The other day I visited the Museum of Science in Boston – one of my all-time favorite places, and, yes, my former employer.
I was there to spend time with a friend of mine on staff (who shall remain nameless) and he told me to be sure and see their new exhibit on the history of the museum.
He confessed that he had not originally been in favor of the exhibit, but he was talked into it. But now that he’s observed people going through the exhibit and heard their comments, he knows how much people love the exhibit and he “got it.”
“They love the exhibit because history is personal,” he told me. And he’s right!
Sure enough, when I went through I became very emotional. I loved the 19th century connections to some of my historical work, and I loved seeing the old natural history objects, the portraits of people involved, early inventions. It’s just fascinating. So that was fun.
But what got to me is where I connected emotionally. What got to me was seeing pictures of Spooky the Owl, who I remembered vividly from my childhood.
What got to me especially were pictures of Brad Washburn, the former director who I’ve known my whole life because he is a family friend, and who took the museum from a small outfit in Boston’s Back Bay to the international prominence it enjoys today.
What got to me were pictures from the exhibits I worked on when I was there in my 20s.
And what got to me was the enormous pride I felt for being part of the museum story.
What does this have to do with your business history?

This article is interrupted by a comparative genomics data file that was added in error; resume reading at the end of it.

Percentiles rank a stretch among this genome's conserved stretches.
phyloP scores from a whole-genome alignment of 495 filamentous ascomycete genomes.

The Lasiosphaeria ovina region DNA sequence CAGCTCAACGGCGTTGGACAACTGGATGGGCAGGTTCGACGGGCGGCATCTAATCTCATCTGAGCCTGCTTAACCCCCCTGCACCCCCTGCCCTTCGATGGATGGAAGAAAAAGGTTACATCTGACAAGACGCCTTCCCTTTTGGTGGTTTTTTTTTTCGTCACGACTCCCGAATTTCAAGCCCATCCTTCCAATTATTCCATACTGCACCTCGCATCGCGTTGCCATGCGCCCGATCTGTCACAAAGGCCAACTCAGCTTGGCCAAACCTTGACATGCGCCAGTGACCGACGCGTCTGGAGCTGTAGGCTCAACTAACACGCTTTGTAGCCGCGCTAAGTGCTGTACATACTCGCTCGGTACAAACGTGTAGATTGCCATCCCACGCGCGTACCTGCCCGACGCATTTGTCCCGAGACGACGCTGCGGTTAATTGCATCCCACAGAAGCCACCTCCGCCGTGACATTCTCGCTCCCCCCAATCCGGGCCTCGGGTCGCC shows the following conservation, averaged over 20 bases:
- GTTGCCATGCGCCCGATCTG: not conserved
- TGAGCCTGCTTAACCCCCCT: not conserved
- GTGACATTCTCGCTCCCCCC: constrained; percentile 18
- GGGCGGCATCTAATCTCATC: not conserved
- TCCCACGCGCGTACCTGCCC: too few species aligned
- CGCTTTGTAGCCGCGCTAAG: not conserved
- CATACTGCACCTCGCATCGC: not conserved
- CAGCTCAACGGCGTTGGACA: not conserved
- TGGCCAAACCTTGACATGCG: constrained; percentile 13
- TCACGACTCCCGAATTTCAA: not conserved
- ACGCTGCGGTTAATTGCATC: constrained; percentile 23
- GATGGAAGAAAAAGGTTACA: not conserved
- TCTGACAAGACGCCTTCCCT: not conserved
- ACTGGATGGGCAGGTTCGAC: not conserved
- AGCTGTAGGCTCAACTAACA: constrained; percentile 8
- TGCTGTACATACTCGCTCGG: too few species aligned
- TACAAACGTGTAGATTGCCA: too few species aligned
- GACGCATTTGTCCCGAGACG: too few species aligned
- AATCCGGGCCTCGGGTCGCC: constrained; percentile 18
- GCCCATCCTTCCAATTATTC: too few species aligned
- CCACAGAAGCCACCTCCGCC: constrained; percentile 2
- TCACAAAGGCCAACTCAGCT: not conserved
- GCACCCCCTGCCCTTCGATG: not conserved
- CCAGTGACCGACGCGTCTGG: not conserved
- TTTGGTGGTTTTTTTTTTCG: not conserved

If you can make links for people between your story and what people care about and remember, you will get to them.
Do you have a connection to momentous events like the Great Depression, any of the wars we’ve been through, or an event in your community that everyone remembers, like a fire or flood? How did your business respond?
But it doesn’t have to be a negative event. Was there a town celebration your business played a role in? An event? The opening of a museum or an exhibit? Did you participate in a parade or a book about your town?
So take a look at the entire length of your business history, and then also look at what was also going on in your community and how your business either participated or responded.
People will appreciate that you took the time to remember what they cared about in the past, and that you reminded them of something very special.
Any marketer will tell you that when you make that emotional connection, you will draw people to you.
When you do this work, I think you will find a lot of happy and grateful customers on your hands, and new ones who will say, “Oh my gosh, I remember that too!”
2011 © Bonnie Hurd Smith
History Smiths works with service-oriented businesses to use history — their own and their community's — to achieve customer loyalty, referrals, and high status. Subscribe (above, right) to our free Ezine, Connections, where we share ideas and examples of businesses embracing history to achieve business goals.